We present evidence to support the hypothesis that the arterial anastomosis and the cogteeth-like valves located in the sub-pulmonary conus in the right ventricle are important sites of cardiovascular regulation in the crocodile Crocodylus porosus. The influence of the arterial anastomosis on the development of the ‘foramen spike’ in the left aortic pressure trace, which occurs at the onset of diastole when the pressures in the right and left aortas become equal, and on gastrointestinal blood flow was examined in unanaesthetised C. porosus using blood vessel occluders. Measurements of blood flow in the arterial anastomosis showed that, during non-shunting conditions, there was a substantial systolic blood flow from the right aorta into the coeliac artery. The total coeliac artery blood flow was the sum of the anastomosis flow from the right aorta plus the left aortic flow originating from the right aorta via the foramen of Panizza during diastole. During mechanically induced pulmonary-to-systemic shunting, the anastomosis blood flow was reversed, with blood flowing from the left to the right aorta. The magnitude of the ‘foramen spike’ was directly related to the vascular resistance in the anastomosis. When vascular resistance in the anastomosis was high, such as during mechanical occlusion, there was an increase in the right aortic to left aortic pressure gradient during systole which resulted in an increase the foramen spike amplitude. Recordings of right intraventricular pressure in unanaesthetised C. porosus showed spontaneous changes in right intracardiac systolic pressure. The pressure recordings were biphasic, with the second contraction (isometric) being highly variable in size, indicating the control of pulmonary outflow resistance, possibly via the ‘cogteeth valves’ located in the sub-pulmonary conus in the right ventricle.
The left (LAo) and right (RAo) aortas of crocodilians communicate at two points. The first is the foramen of Panizza (Panizza, 1833), an aperture in the inter-aortic septum just anterior to the aortic valves. The second is a vessel connecting the LAo and RAo, dorsal to the lungs, and is termed the arterial anastomosis. Posterior to the anastomosis, the LAo continues as the coeliac artery to the gut, while the RAo becomes the dorsal aorta (Fig. 1). It has been proposed that these two points in the cardiovascular system of crocodilians could exert considerable control over blood flow and distribution (Greenfield and Morrow, 1961; White, 1969; Grigg and Johansen, 1987; Grigg, 1989, 1991; Karila et al. 1995; Axelsson and Franklin, 1996). Another possible control site that has generated interest and that is unique to the crocodilians is the cogteeth-like valves located in the sub-pulmonary conus of the right ventricle (Webb, 1979; Jones and Shelton, 1993; Axelsson et al. 1995; Axelsson and Franklin, 1996). It has been suggested that these valves may influence pulmonary outflow resistance.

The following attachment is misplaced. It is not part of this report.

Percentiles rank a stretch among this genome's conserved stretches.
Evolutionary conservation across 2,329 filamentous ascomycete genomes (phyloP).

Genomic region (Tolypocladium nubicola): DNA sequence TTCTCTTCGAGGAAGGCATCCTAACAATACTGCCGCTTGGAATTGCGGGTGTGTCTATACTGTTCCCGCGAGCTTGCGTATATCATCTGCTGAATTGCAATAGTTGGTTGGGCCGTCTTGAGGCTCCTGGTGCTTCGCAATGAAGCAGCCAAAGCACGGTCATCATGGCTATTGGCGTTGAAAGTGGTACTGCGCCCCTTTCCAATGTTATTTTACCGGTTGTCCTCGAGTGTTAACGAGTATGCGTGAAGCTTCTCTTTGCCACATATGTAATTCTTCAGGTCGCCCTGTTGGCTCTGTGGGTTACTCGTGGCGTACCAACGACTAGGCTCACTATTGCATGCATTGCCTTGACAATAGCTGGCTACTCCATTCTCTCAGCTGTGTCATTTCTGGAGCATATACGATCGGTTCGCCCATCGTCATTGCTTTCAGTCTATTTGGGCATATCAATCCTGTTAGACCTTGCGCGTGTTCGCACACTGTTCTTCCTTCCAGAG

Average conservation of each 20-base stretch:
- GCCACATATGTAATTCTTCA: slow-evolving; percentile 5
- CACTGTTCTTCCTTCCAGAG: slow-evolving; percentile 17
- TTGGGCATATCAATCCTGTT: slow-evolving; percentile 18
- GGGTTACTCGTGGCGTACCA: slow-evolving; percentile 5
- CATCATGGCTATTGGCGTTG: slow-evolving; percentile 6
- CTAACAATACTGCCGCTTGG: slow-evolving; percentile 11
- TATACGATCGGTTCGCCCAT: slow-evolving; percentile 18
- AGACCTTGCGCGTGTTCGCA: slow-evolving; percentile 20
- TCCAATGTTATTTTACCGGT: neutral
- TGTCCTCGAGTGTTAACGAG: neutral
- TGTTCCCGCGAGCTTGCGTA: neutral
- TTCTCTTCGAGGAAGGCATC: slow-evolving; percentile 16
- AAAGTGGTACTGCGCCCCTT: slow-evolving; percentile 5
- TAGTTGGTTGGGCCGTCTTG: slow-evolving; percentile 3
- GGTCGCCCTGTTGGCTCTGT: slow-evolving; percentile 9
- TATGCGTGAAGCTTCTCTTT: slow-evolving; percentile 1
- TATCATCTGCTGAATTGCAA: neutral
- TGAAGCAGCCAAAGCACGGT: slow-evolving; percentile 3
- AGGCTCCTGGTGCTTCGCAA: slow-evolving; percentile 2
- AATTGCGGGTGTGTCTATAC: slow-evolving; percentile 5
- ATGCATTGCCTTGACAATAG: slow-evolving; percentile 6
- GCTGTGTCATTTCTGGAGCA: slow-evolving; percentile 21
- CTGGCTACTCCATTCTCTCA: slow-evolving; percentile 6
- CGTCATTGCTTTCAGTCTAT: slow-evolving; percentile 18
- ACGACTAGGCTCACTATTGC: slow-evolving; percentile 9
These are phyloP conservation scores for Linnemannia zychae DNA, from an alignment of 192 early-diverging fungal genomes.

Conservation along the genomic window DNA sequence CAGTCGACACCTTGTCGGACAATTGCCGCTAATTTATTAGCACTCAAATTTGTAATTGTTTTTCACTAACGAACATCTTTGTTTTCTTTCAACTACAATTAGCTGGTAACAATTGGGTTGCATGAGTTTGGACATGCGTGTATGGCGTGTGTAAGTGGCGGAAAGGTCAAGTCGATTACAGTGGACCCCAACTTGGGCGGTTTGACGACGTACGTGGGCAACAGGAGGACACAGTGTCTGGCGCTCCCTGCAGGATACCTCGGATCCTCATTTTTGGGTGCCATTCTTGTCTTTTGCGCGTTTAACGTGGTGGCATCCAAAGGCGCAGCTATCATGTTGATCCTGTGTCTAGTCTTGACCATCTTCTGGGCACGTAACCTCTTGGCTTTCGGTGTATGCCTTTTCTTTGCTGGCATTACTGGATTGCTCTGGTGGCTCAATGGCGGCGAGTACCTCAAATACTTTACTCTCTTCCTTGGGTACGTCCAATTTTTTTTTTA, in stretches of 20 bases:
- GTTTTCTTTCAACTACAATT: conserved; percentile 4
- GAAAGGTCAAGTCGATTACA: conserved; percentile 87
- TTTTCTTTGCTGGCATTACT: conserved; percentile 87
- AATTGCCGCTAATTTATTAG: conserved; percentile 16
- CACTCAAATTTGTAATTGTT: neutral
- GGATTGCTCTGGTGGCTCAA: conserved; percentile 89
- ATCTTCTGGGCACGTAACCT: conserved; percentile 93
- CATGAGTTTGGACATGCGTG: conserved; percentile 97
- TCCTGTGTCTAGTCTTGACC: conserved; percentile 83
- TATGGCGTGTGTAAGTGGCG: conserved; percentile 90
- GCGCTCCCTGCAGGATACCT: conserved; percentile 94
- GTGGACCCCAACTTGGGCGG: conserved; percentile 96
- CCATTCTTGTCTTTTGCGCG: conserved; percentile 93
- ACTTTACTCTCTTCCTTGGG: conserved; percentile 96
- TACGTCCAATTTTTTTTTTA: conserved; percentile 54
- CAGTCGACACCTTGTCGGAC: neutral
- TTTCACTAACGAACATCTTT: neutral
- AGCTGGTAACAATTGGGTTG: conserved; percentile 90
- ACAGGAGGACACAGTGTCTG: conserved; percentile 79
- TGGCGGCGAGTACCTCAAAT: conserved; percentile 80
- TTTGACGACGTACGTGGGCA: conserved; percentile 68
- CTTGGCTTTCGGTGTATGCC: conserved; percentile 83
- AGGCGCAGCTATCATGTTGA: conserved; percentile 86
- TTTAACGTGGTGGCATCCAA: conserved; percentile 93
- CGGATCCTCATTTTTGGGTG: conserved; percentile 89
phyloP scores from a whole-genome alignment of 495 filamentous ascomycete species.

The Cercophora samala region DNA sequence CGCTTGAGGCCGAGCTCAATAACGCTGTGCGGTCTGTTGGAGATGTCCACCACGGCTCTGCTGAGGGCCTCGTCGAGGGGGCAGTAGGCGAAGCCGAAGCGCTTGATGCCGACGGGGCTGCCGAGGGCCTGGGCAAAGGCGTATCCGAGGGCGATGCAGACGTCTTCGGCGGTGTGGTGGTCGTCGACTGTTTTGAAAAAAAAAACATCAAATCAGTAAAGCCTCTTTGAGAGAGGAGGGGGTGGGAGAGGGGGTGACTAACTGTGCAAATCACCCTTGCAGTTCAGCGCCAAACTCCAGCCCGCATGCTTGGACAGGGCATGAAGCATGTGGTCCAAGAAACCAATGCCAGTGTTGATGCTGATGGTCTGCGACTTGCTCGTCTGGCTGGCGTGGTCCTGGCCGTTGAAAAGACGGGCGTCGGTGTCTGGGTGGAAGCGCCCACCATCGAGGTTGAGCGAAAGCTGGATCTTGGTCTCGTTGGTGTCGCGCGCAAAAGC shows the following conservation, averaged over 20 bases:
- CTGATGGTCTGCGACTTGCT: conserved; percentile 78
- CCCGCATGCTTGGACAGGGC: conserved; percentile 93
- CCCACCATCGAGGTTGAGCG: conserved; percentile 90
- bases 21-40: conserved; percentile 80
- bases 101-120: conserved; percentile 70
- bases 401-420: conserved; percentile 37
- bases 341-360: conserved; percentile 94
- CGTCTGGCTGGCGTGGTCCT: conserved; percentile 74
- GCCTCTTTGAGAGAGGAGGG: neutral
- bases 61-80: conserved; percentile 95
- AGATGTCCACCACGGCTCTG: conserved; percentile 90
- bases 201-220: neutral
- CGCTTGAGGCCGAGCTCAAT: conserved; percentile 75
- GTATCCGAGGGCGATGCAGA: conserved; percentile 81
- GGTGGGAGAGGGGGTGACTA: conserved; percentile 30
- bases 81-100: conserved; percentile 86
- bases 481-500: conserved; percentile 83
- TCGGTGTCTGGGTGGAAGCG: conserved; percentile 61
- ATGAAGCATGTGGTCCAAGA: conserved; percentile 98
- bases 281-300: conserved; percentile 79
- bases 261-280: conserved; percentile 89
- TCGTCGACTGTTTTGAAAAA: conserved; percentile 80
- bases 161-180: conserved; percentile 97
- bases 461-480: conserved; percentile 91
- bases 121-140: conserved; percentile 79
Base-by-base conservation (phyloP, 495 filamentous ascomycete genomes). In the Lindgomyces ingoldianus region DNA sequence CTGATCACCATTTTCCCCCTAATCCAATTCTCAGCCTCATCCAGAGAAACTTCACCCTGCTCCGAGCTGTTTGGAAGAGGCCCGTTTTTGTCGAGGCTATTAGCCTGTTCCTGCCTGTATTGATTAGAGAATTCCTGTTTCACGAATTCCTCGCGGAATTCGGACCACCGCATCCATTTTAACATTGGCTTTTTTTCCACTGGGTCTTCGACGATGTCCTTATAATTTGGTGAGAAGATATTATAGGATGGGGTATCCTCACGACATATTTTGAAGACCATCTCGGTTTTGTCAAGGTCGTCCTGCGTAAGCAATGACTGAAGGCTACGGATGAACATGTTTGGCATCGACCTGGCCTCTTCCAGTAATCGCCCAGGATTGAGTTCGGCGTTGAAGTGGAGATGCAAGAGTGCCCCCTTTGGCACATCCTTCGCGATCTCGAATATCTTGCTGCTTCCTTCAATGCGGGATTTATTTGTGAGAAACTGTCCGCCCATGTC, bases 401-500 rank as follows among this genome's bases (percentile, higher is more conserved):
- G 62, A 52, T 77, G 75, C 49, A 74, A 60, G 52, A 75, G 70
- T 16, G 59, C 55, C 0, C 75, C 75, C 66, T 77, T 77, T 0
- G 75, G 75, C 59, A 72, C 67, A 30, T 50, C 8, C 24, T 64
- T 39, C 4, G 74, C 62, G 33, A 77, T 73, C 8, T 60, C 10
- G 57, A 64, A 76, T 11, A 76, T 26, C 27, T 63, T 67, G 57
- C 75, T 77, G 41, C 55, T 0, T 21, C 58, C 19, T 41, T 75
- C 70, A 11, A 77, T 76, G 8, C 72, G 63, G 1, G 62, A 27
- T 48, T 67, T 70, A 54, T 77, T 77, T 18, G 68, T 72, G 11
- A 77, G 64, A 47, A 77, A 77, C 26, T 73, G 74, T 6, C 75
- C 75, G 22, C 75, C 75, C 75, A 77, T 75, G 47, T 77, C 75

Studies investigating pressure and flow profiles in the LAo have attempted to provide some insight into the functional significance of this enigmatic vessel. Axelsson et al. (1989) published the first measurements of blood flows in unanaesthetised caimans, Caiman crocodylus. The net blood flow in the LAo was shown to be small and the flow profile complex, with both forward and backward blood flow during each cardiac cycle. These measurements of blood flow in the LAo confirmed blood pressure data which predicted that blood in the LAo emanates from the RAo via the foramen of Panizza during diastole and during a short period in early systole via the anastomosis (White, 1969; Grigg and Johansen, 1987; Axelsson et al. 1989). These complex flow patterns have been confirmed in the American alligator (Alligator mississippiensis) (Jones and Shelton, 1993; Malvin et al. 1995) and in the Cuban crocodile (Crocodylus rhombifer) (Axelsson et al. 1995). The pressure and flow events that involve the ‘round-the-loop’ vasculature (i.e. the RAo–anastomosis–LAo pathway) are, however, less well understood, although a recent study has shown that the anastomosis has a well-developed adventitia and media with a dense innervation (Karila et al. 1995). It is apparent that measurement of flow in the anastomosis at rest and during shunting would permit a greater understanding of the role and function of the LAo.
The aim of the present study was to use in vivo, non-pharmacological methods to alter flows and pressures in the central vessels of Crocodylus porosus in order to study in more detail the pressure profiles in the left aorta and the flow of blood in the anastomosis in relation to coeliac artery blood flow and ‘around-the-loop’ effects (see Fig. 1). Surgically implanted vessel occluders allowed manipulations to be performed in vivo in fully recovered and unrestrained animals. Right intraventricular pressures were also recorded in unanaesthetised C. porosus to investigate the variable nature of the biphasic pressure pulse that occurs during systole (Jones and Shelton, 1993).